, is a scientific apparatus for measuring very weak forces, usually credited to Charles-Augustin de Coulomb,who invented it in 1777, but independently invented byJohn Michellsometime before 1783.[3]Its most well-known uses were by Coulomb to measure theelectrostatic force   between charges to establishCoulomb's Law, and byHenry Cavendishin 1798 in the Cavendish experimentHYPERLINK \l "cite_note-3"[4]to measure the gravitationalforce between two masses to calculate the density of the Earth, leading later to a value for thegravitational constant.The torsion balance consists of a bar suspended from its middle by a thin fiber. The fiber acts as a very weak torsion spring. If an unknown force is applied at right angles to theends of the bar, the bar will rotate, twisting the fiber, until it reaches an equilibriumwhere the twisting force or torque of the fiber balances the applied force. Then themagnitude of the force is proportional to the angle of the bar. The sensitivity of theinstrument comes from the weak spring constant of the fiber, so a very weak force causesa large rotation of the bar.In Coulomb's experiment, the torsion balance was an insulating rod with a metal-coated ball attached to one end, suspended by a silk thread. The ball was charged with a knowncharge of static electricity, and a second charged ball of the same polarity was broughtnear it. The two charged balls repelled one another, twisting the fiber through a certainangle, which could be read from a scale on the instrument. By knowing how much forceit took to twist the fiber through a given angle, Coulomb was able to calculate the force between the balls. Determining the force for different charges and different separations between the balls, he showed that it followed Coulomb's law. To measure the unknown force, thespring constantof the torsion fiber must first beknown. This is difficult to measure directly because of the smallness of the force.Cavendish accomplished this by a method widely used since: measuring the resonantvibration periodof the balance. If the free balance is twisted and released, it will oscillateslowly clockwise and counterclockwise as a harmonic oscillator , at a frequency that depends on the moment of inertia of the beam and the elasticity of the fiber. Since theinertia of the beam can be found from its mass, the spring constant can be calculated.Coulomb first developed the theory of torsion fibers and the torsion balance in his 1785memoir,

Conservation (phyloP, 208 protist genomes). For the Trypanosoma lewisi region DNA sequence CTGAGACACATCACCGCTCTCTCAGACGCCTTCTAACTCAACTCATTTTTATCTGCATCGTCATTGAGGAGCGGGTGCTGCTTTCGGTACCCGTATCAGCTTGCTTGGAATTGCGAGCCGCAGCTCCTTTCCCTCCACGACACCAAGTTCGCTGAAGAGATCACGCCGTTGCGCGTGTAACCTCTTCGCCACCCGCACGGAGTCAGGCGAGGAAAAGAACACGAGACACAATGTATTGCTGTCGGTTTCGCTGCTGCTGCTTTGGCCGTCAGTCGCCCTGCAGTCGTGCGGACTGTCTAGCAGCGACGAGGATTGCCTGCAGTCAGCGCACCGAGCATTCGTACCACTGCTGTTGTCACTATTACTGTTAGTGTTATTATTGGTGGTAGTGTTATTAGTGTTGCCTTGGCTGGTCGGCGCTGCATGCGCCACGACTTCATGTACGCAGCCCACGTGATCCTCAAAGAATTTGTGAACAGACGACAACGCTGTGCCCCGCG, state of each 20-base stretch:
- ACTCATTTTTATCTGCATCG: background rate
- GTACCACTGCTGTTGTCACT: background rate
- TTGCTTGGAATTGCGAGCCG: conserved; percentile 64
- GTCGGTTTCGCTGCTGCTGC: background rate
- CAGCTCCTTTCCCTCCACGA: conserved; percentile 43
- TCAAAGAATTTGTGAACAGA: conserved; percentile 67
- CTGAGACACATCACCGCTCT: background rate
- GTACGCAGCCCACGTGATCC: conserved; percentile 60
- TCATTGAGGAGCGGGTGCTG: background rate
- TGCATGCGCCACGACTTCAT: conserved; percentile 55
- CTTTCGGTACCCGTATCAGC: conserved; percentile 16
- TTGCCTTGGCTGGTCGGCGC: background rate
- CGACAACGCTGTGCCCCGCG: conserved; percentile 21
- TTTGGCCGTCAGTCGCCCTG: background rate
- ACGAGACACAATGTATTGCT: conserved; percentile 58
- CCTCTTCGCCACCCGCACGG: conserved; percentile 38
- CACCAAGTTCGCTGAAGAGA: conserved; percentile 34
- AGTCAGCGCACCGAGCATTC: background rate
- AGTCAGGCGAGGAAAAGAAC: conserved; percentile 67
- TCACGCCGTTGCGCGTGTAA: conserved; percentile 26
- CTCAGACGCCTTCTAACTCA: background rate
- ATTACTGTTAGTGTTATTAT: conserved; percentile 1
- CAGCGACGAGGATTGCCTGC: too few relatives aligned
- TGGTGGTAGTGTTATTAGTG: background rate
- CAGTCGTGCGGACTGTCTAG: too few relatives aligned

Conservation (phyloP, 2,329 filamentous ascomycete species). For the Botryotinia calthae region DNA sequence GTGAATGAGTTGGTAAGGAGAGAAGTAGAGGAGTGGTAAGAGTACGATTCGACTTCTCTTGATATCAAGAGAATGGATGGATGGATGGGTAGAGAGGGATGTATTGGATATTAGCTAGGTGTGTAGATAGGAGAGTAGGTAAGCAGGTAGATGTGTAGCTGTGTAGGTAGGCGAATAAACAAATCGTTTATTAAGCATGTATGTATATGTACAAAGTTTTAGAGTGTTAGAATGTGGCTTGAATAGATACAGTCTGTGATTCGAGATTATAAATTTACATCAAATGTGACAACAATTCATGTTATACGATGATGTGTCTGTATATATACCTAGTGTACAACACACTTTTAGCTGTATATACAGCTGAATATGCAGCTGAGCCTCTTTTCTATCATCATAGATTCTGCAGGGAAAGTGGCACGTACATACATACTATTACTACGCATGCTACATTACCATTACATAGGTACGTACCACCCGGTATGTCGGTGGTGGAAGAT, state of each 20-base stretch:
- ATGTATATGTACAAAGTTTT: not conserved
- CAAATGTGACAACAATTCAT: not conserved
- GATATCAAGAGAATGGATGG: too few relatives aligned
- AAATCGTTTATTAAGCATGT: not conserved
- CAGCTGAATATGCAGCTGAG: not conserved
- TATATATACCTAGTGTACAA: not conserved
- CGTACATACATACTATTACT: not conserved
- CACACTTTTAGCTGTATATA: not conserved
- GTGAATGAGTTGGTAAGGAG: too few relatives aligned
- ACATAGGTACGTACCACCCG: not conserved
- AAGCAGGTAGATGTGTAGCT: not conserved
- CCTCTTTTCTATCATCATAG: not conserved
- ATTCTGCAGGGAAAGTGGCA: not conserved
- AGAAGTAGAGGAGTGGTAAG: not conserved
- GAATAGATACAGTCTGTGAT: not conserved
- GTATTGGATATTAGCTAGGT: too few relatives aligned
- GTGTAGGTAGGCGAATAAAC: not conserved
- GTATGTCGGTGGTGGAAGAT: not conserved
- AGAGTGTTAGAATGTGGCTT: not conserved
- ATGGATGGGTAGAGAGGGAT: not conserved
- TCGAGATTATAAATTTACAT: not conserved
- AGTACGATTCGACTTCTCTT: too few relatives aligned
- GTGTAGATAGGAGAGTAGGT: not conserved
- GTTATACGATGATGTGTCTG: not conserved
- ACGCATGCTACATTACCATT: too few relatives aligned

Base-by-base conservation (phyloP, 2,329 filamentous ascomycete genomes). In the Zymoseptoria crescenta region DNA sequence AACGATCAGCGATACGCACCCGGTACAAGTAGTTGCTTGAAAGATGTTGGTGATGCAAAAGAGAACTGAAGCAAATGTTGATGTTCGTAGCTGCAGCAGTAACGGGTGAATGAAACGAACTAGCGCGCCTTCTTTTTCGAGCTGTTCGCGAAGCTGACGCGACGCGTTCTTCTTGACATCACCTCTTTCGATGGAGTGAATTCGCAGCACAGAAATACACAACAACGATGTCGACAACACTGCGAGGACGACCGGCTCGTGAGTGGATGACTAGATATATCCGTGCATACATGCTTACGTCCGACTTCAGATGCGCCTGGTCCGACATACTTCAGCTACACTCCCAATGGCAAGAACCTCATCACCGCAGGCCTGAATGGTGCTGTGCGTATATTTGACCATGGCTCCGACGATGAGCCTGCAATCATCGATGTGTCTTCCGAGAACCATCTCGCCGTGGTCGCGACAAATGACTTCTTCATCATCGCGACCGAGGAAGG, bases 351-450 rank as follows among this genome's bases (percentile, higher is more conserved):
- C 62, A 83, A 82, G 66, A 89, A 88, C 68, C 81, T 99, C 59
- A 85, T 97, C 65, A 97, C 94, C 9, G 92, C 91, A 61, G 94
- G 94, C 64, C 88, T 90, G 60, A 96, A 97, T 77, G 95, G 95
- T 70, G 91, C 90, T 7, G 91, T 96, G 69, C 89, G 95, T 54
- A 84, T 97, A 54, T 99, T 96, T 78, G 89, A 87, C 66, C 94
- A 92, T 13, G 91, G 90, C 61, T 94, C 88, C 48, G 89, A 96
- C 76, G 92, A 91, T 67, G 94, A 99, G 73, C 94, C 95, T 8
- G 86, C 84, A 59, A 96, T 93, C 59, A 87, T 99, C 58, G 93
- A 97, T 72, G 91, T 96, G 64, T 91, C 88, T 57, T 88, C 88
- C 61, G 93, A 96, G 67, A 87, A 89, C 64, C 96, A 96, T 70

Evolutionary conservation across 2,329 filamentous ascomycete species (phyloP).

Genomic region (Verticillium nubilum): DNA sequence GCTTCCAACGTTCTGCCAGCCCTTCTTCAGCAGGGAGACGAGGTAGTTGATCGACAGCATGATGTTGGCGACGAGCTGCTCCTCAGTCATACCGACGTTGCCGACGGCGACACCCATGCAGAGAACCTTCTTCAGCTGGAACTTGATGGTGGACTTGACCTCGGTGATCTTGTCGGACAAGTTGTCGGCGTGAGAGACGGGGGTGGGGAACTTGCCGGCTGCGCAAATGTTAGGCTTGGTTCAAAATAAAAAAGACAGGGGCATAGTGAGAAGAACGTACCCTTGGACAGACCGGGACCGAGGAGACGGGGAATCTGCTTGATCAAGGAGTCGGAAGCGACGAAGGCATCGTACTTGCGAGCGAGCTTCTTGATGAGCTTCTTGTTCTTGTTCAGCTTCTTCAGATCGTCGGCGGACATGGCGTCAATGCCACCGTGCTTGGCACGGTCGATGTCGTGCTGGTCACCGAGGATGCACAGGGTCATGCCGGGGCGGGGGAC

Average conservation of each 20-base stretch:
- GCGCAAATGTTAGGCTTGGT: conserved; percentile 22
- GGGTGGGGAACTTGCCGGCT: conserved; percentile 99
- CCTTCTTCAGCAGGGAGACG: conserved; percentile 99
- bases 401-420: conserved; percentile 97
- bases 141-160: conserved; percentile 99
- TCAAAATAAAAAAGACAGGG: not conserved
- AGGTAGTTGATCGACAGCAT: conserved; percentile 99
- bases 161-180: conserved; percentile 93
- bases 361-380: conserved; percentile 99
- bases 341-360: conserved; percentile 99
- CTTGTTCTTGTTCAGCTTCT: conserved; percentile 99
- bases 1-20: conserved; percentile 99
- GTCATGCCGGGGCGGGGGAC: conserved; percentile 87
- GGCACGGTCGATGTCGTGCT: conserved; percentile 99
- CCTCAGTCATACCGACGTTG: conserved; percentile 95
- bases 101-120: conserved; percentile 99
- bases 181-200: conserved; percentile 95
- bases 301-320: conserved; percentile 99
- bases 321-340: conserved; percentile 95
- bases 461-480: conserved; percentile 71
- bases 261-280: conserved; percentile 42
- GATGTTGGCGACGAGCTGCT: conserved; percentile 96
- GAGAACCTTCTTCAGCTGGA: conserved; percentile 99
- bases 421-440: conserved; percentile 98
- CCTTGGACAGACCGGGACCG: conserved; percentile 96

Recherches theoriques et experimentales sur la force de torsion et sur l'elasticite des fils de metal &c
. This led to its use in other scientific instruments, such asgalvanometers, and the Nichols radiometer  which measured theradiation pressureof  light. In the early 1900s gravitational torsion balances were used in petroleum prospecting. Today torsion balances are still used in physics experiments. In 1987,gravity researcher A.H. Cook wrote:The most important advance in experiments on gravitation and other delicatemeasurements was the introduction of the torsion balance by Michell and its use by Cavendish. It has been the basis of all the most significant experiments ongravitation ever since.[5]